The Chinese central government still depends on achieving flexibility of policy making by shifting the center-periphery relations. However, in many cases these adjustments have also to take into account the country’s emerging linkages with the global economy. They cannot be totally autarkic, as long as China’s national economy is increasingly being linked with the global economy. The central government must consider the consequences in balancing its policy objective with flexibility in implementation in the periphery nowadays. It has had to minimize the destabilizing effect on the interests of the foreign investors when it amends the joint venture laws and prevent such amendment from driving them away. It has also had to introduce some changes in the domestic economic and legal systems to establish or maintain the global linkages. For instance, China may have to grant the burgeoning securities markets independence from the oversight of the People’s Bank of China and give the foreign creditors more legal rights versus the Chinese factory directors to draw capital from the world. (1)
This means that the Chinese national economic boundaries have become porous with the global linkages. In automobile manufacturing, more than in any other industries, China has witnessed the porousness of the economic boundaries thanks to the extensive linkages it has built with the global economy. In the same industry, China has also had frequent opportunities to display its policy ambivalence and contradictions towards the global market forces. The Chinese have had to rely on the global linkages to develop their auto industry, despite their preference for having a national industry. They want to develop it into a “pillar industry”, (1) one that represents the maturing of the industrial revolution in China, even though it contributes only modestly to its employment and national income.
The Chinese enterprises had tried to come together in groups after assuming “self-management” and a renewed profit retention scheme in the early 1980s, with the objective of expanding market, adding new products, concentrating the industry, rationalizing production as well as securing the certainty and improving the quality of the inputs supplies. Some auto assemblers, components suppliers and a number of defense factories interested in entering automotive business formed combined management companies (CMCs)(10)–a sort of divisionalized conglomerates. A core enterprise, usually the largest and technologically strongest assembler in a group, coordinated production as well as managed procurement and marketing across the municipal and provincial boundaries, where the group members were located, thereby achieving a degree of specialization and division of labor within a CMC.
But the conglomerate strategy ran into difficulties, because the local authorities that were interested in promoting local industrial development would continue to support the operation of the incompetent enterprises under their geographical jurisdiction, often allowing them to continue to dump shoddy inputs on the assemblers, disregarding its concerns for quality. In the event, only those technologically more sophisticated builders that had powerful political connections in the center, such as the Second Auto Works (SAW), were able to resist this administrative pressure to a degree.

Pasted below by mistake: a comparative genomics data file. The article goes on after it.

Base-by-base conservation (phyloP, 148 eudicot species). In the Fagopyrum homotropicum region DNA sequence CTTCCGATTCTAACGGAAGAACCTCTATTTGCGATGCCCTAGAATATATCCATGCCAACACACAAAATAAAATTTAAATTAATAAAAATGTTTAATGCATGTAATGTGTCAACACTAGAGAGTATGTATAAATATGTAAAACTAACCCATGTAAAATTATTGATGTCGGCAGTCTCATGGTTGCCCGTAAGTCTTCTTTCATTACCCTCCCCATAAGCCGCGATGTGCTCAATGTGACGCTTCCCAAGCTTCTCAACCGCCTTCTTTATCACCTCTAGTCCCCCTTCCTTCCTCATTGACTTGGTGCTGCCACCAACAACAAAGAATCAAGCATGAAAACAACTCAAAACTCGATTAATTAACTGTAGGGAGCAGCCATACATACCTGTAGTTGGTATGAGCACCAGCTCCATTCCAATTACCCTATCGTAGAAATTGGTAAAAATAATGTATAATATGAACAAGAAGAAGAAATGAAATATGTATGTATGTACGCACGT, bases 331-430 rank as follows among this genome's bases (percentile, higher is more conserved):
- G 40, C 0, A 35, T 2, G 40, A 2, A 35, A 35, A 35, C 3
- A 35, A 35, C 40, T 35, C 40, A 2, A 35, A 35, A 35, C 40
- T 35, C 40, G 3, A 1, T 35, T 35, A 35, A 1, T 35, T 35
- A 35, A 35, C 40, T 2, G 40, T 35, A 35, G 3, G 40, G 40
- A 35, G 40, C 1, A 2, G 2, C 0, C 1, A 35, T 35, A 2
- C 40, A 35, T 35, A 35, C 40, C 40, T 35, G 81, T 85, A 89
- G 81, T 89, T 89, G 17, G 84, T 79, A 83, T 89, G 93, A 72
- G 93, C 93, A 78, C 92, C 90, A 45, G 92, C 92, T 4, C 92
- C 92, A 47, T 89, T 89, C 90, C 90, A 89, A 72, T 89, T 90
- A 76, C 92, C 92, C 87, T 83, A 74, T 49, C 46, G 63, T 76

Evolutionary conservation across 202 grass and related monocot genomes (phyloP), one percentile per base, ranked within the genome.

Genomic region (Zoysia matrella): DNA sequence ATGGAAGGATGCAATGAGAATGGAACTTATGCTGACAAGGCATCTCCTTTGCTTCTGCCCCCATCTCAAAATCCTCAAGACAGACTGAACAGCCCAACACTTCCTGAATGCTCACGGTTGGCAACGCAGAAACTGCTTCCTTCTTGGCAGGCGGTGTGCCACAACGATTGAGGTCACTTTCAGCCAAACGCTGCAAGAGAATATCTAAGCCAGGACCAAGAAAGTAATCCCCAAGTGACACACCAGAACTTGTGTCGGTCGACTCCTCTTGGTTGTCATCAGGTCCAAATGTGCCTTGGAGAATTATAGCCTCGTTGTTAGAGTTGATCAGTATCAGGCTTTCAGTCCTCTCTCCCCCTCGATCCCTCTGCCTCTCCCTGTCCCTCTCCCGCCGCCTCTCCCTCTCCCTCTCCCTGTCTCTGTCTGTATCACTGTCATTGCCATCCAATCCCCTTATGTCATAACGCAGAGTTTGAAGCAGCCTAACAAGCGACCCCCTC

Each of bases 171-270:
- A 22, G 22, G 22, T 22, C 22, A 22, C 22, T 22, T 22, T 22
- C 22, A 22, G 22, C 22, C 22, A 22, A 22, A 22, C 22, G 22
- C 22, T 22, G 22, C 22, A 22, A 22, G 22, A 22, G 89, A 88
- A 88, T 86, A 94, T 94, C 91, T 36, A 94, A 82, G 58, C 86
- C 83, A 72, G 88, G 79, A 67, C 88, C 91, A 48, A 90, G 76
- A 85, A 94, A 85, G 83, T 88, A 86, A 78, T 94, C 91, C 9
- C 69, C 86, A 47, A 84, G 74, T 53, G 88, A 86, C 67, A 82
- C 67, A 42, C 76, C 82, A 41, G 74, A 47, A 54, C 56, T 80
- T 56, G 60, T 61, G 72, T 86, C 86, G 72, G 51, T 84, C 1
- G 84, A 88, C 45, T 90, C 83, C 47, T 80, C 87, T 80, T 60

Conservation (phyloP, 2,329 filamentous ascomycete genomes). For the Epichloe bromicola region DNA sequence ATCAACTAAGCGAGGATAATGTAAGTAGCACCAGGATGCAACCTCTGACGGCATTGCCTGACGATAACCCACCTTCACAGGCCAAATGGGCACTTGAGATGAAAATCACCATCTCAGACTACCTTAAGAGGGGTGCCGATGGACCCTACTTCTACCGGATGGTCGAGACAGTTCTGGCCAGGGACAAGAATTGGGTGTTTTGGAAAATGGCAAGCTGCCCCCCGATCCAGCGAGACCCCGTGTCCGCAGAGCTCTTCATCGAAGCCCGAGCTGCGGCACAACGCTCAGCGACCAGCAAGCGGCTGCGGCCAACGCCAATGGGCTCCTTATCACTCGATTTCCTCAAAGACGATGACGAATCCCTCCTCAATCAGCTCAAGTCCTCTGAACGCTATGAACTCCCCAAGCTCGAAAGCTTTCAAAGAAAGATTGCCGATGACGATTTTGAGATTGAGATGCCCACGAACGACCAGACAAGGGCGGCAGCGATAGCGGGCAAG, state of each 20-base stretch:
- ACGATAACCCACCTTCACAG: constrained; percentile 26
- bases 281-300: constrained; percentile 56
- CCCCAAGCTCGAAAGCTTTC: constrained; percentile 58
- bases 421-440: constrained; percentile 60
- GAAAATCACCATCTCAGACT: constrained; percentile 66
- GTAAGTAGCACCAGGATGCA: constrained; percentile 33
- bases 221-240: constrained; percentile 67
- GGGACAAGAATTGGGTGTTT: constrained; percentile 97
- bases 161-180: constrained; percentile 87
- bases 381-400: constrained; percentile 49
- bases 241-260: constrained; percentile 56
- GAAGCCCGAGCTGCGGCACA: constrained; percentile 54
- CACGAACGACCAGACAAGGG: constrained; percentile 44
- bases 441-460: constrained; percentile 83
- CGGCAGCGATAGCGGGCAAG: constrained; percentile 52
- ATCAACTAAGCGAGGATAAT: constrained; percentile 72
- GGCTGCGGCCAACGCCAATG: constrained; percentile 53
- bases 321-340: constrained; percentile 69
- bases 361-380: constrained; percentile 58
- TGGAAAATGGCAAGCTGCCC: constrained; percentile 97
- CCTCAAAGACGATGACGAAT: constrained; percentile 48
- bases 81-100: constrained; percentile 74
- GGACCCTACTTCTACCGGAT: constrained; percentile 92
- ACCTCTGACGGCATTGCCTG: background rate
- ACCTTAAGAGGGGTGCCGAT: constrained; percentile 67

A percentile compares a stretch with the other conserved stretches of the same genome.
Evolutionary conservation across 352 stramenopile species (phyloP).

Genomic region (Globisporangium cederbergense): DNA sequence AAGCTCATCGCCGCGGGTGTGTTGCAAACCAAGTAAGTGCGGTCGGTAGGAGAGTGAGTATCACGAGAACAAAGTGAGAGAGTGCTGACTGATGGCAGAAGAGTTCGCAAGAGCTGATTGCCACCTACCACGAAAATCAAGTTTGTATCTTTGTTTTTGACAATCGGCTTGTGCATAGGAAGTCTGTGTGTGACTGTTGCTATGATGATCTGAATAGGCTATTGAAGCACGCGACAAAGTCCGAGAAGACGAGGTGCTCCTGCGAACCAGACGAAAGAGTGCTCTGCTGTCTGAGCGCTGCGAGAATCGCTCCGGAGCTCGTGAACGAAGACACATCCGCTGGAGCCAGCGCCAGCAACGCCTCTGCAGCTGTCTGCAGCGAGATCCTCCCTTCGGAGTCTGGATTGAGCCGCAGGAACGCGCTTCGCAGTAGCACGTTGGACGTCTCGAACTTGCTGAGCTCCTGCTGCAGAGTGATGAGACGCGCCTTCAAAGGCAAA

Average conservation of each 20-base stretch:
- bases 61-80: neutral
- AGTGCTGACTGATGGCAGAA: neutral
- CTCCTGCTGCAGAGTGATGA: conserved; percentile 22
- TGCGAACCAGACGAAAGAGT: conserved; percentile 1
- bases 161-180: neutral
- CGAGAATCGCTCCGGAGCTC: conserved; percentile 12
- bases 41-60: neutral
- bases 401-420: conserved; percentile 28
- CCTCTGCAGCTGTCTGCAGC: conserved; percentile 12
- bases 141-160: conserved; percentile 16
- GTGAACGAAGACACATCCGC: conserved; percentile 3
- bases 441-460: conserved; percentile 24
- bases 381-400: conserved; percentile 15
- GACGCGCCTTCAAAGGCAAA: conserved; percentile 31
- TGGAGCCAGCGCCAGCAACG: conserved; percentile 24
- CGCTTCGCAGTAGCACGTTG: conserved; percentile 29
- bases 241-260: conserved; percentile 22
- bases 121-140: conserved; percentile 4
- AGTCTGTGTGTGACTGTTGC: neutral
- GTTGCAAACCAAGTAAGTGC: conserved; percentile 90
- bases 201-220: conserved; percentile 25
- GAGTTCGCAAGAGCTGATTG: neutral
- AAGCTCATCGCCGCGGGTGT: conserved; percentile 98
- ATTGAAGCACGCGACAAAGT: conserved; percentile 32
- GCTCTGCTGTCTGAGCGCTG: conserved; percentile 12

In other words, decentralization was generating fragmentation again as in previous decades. But instead of taking back the control as previously, the central authorities extended it. This was because China had had to turn to foreign technology to add new products and modernize facilities, after having devoted the past decades to simple reproduction for a captive market while neglecting product quality, design and R&D. (14) To solicit foreign linkages in developing the auto industry, maintaining an impression of autonomy in the periphery became necessary. This shift in the development strategy of China’s auto industry found support in the general policy of the central authorities. As early as 1979, the central government had in the legislation for special economic zones (SEZs) removed the principle of “self-reliance” from national economic development. Now, it was switching from relying on SEZs towards using China’s large and medium-sized state enterprises, its main industrial base, to transfer the type of technology the country needed for upgrading its technological capabilities.
To attract investment and other types of technical linkages from the global corporations into these enterprises, China had to improve the terms of foreign investment. As it began to amend its legislation, China had also to incorporate the lessons of Sino-foreign joint ventures learned in SEZs. In the 1983 provision to the joint venture laws, for example, it lengthened the period of partnerships to give foreign investors more time to recover their initial investment. It made conditional concessions on inputs sourcing requirements to enable the foreign partners to supervise product quality in line with the image of their brand names. Similarly, the 1983 provision opened up China’s market conditionally to allow them to broaden product sales. In retrospect, it also laid out a foundation for resolving the problem of the shortages in foreign exchange that might plague a joint venture if it depended on the imported knockdown parts and materials for production.